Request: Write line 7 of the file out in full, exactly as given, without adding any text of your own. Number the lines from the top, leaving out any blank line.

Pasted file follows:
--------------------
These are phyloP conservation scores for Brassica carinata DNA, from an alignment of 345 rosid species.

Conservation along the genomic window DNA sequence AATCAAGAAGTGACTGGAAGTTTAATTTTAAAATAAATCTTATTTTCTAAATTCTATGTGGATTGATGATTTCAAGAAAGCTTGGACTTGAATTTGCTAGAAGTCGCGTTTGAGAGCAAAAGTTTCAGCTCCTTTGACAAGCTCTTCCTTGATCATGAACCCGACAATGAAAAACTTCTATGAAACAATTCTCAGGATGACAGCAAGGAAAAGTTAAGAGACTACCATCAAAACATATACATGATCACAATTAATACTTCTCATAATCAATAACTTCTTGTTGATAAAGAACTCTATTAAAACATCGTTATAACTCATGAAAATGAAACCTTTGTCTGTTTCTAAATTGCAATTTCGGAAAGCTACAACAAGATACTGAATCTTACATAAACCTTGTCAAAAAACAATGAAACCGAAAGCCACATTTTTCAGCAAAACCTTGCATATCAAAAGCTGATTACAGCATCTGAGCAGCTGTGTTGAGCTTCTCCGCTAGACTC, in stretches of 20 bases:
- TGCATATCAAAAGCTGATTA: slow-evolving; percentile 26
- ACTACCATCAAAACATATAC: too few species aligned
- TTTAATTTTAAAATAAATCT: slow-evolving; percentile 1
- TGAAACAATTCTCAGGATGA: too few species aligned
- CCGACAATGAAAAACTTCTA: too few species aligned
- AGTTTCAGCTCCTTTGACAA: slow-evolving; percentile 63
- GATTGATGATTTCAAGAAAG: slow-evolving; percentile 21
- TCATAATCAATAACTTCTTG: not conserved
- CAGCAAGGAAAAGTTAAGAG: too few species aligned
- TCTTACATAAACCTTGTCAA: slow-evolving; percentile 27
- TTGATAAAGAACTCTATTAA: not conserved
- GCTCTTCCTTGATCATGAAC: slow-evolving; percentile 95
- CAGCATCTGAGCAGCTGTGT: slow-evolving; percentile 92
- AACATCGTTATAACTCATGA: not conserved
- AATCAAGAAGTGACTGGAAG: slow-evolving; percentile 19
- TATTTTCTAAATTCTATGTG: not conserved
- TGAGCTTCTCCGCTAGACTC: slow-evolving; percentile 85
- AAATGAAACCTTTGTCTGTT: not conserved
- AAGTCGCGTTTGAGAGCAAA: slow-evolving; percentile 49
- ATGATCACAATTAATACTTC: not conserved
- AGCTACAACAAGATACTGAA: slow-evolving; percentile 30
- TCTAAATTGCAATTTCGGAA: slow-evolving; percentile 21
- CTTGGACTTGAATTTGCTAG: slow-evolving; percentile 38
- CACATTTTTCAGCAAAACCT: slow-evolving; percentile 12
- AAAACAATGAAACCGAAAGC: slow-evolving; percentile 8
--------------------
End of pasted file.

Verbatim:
- CCGACAATGAAAAACTTCTA: too few species aligned